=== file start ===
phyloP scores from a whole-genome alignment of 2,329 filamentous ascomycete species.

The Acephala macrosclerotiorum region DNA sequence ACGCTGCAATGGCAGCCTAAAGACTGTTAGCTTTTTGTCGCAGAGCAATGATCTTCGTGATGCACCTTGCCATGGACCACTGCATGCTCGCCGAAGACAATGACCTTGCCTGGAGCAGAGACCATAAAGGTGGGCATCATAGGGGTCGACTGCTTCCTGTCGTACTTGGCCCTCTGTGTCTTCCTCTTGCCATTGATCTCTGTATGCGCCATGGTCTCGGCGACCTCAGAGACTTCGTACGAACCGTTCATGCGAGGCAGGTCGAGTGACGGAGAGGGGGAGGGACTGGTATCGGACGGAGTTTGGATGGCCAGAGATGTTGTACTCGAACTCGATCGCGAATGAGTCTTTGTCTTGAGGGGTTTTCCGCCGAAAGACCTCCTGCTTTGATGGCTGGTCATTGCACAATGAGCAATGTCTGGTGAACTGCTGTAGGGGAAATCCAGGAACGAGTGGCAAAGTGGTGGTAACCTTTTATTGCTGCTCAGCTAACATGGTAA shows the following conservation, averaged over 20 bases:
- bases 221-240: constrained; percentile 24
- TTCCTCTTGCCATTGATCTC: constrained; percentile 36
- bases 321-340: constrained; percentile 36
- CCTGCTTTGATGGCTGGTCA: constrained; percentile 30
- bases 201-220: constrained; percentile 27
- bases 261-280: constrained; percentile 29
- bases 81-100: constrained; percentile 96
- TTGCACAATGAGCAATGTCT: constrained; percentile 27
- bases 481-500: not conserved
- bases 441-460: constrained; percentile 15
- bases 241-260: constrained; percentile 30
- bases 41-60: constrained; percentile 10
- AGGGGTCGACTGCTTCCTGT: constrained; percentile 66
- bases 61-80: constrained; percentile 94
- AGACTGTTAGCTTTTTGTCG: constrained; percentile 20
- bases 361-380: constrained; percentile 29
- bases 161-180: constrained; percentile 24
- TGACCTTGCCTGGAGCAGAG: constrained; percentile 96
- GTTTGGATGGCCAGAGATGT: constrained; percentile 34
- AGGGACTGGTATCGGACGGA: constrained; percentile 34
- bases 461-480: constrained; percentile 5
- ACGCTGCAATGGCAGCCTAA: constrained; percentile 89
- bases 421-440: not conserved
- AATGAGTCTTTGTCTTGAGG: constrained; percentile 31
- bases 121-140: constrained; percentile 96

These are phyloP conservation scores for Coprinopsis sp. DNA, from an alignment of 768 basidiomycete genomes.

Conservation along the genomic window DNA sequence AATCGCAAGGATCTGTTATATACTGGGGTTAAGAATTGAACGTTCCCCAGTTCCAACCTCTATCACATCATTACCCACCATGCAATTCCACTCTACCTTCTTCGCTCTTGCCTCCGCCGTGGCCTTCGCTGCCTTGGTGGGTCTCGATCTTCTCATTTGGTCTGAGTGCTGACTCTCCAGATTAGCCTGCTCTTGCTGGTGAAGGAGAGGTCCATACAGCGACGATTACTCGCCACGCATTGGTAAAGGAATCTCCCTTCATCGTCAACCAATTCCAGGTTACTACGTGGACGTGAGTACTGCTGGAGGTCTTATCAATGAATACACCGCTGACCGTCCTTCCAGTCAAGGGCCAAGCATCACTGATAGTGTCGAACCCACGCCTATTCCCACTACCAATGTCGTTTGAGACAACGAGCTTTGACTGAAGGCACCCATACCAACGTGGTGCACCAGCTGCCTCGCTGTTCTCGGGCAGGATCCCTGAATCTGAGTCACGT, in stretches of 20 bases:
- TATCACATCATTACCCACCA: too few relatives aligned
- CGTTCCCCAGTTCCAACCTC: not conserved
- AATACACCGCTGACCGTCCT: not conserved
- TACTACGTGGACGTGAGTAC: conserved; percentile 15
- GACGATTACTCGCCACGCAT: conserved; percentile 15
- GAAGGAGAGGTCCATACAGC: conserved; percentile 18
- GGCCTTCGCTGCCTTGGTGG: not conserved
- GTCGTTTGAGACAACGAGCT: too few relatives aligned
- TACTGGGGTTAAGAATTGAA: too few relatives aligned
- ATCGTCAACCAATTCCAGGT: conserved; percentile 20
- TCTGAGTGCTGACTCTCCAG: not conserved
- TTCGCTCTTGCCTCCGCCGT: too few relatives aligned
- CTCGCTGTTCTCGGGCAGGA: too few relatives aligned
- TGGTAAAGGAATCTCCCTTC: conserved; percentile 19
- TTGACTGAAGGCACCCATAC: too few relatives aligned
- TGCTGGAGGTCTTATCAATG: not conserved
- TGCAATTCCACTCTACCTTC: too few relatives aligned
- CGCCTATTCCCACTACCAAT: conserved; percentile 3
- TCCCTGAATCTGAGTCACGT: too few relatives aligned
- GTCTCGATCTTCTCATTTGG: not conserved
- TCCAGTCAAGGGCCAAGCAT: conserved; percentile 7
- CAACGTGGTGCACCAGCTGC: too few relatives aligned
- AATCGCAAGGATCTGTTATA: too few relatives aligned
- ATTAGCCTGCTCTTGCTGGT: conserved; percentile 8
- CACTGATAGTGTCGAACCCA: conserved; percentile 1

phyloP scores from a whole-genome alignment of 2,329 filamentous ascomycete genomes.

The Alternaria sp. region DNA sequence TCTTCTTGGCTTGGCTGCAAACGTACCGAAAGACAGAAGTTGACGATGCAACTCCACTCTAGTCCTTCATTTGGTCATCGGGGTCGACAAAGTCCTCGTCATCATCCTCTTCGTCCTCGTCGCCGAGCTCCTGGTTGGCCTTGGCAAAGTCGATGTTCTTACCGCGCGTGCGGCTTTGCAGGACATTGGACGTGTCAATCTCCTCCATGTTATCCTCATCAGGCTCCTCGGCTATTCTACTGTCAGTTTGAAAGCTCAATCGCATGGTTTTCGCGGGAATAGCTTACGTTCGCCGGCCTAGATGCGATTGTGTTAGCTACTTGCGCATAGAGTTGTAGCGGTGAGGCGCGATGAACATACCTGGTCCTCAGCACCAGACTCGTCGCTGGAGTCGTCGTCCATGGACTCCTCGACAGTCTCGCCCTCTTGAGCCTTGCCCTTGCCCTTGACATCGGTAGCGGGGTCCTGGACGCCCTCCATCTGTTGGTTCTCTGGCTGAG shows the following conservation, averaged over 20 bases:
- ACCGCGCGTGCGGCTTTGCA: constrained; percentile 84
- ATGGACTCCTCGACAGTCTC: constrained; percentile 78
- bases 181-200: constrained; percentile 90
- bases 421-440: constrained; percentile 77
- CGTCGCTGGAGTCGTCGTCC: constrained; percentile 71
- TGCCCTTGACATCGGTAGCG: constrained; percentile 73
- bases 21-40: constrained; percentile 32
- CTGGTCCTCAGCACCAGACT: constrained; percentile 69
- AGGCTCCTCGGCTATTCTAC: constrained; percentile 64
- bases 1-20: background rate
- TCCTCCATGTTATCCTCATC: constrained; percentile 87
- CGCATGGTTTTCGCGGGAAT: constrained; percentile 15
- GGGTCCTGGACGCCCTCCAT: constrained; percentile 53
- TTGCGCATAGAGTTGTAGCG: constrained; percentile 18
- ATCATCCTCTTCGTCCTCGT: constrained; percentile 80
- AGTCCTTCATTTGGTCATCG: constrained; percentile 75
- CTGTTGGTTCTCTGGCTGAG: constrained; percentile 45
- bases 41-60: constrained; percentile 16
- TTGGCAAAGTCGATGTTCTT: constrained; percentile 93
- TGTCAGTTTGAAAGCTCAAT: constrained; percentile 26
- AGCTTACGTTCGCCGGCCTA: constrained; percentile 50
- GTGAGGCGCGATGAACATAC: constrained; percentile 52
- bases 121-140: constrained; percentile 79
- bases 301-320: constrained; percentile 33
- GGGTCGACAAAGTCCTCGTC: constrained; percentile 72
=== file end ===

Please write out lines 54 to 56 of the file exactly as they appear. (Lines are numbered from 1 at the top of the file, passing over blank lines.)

- CACTGATAGTGTCGAACCCA: conserved; percentile 1

phyloP scores from a whole-genome alignment of 2,329 filamentous ascomycete genomes.

The Alternaria sp. region DNA sequence TCTTCTTGGCTTGGCTGCAAACGTACCGAAAGACAGAAGTTGACGATGCAACTCCACTCTAGTCCTTCATTTGGTCATCGGGGTCGACAAAGTCCTCGTCATCATCCTCTTCGTCCTCGTCGCCGAGCTCCTGGTTGGCCTTGGCAAAGTCGATGTTCTTACCGCGCGTGCGGCTTTGCAGGACATTGGACGTGTCAATCTCCTCCATGTTATCCTCATCAGGCTCCTCGGCTATTCTACTGTCAGTTTGAAAGCTCAATCGCATGGTTTTCGCGGGAATAGCTTACGTTCGCCGGCCTAGATGCGATTGTGTTAGCTACTTGCGCATAGAGTTGTAGCGGTGAGGCGCGATGAACATACCTGGTCCTCAGCACCAGACTCGTCGCTGGAGTCGTCGTCCATGGACTCCTCGACAGTCTCGCCCTCTTGAGCCTTGCCCTTGCCCTTGACATCGGTAGCGGGGTCCTGGACGCCCTCCATCTGTTGGTTCTCTGGCTGAG shows the following conservation, averaged over 20 bases: